long before the Climate Conference in Rio and the Kyoto Protocol, that
politicians are skating on thin ice when they argue about greenhouse gas
emissions. Envisat delivers facts. Rast quotes a report from the
Intergovernmental Panel for Climate Change (IPCC): “Mankind does not
understand the processes underlying our environment well enough. More
measurements and more research are needed: this can only be achieved on
the basis of quality data and quantitative analysis”.

Envisat is controlled via Kiruna, and when needed, its position is
corrected by radio signals from the operations centre at ESOC, ESA’s
Control Centre, in Darmstadt. Envisat circles the Earth at 100-minute
intervals, 14 times a day, returning in a 35-day cycle to the same orbit,
and in 3 days draws a complete map of the world. Rast states that, “we
want to retain an overview, for example, of ocean water quality, of
greenhouse gases or temperature distribution in the atmosphere, and to be
able to establish the extent to which tropical forests are being cut

The ten instruments on board Envisat, more than on any other satellite,
cover a wide spectrum of phenomena, delivering evidence of the
interactions between the atmosphere, the ocean and the surface of the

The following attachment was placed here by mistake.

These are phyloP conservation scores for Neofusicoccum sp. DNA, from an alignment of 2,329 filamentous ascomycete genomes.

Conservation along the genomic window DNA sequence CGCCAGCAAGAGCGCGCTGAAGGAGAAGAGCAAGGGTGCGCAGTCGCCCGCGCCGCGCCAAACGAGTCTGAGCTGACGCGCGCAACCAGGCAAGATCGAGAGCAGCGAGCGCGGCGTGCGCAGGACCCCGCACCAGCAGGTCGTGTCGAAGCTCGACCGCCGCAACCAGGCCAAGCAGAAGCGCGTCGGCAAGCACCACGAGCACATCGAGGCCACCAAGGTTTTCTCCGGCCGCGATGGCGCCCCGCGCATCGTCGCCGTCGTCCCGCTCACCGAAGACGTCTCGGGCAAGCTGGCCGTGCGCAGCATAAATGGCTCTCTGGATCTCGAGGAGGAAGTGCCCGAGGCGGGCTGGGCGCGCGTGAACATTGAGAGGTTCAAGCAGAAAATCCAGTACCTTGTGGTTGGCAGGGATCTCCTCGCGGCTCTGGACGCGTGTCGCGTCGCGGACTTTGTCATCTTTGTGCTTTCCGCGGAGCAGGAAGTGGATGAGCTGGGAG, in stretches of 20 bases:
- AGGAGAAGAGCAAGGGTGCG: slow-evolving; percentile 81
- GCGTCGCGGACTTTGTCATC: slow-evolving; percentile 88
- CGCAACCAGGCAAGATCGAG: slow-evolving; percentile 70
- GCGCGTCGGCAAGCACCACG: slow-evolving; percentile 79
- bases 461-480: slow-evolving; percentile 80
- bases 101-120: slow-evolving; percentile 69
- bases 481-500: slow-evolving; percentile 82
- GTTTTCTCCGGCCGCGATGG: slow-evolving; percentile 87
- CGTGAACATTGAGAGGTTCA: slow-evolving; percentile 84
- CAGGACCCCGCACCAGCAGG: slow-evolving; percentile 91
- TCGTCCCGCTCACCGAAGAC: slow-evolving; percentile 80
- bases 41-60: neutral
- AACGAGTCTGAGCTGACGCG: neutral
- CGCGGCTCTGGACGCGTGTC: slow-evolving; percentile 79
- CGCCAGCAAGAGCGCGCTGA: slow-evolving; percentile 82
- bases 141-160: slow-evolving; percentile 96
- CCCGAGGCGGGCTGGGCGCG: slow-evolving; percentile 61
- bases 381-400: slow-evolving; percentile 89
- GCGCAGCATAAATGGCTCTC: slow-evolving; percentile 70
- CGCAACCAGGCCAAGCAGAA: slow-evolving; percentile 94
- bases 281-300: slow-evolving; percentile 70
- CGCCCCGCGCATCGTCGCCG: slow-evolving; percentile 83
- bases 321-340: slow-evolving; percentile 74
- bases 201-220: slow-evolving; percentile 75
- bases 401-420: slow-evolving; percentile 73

The Germans are particularly proud of SCIAMACHY on board Envisat: the
SCanning and Imaging Absorption spectroMeter for Atmospheric CartograpHY
searches the atmosphere for trace gases, ozone and similar substances as
well as clouds and dust particles, confirms the total amount of the gases
and indicates the different altitudes. SCIAMACHY shows the consequences of
forest fires, industrial emissions, arctic haze, dust storms and volcanic
eruptions. SCIAMACHY was provided by the German, Dutch and Belgian
national space entities and built by space companies from those
countries. One of the most sophisticated sensors on board, it will observe
and measure the migration of greenhouse gases through the atmosphere.

Europe’s eyes in space also measures the plankton movements in the world’s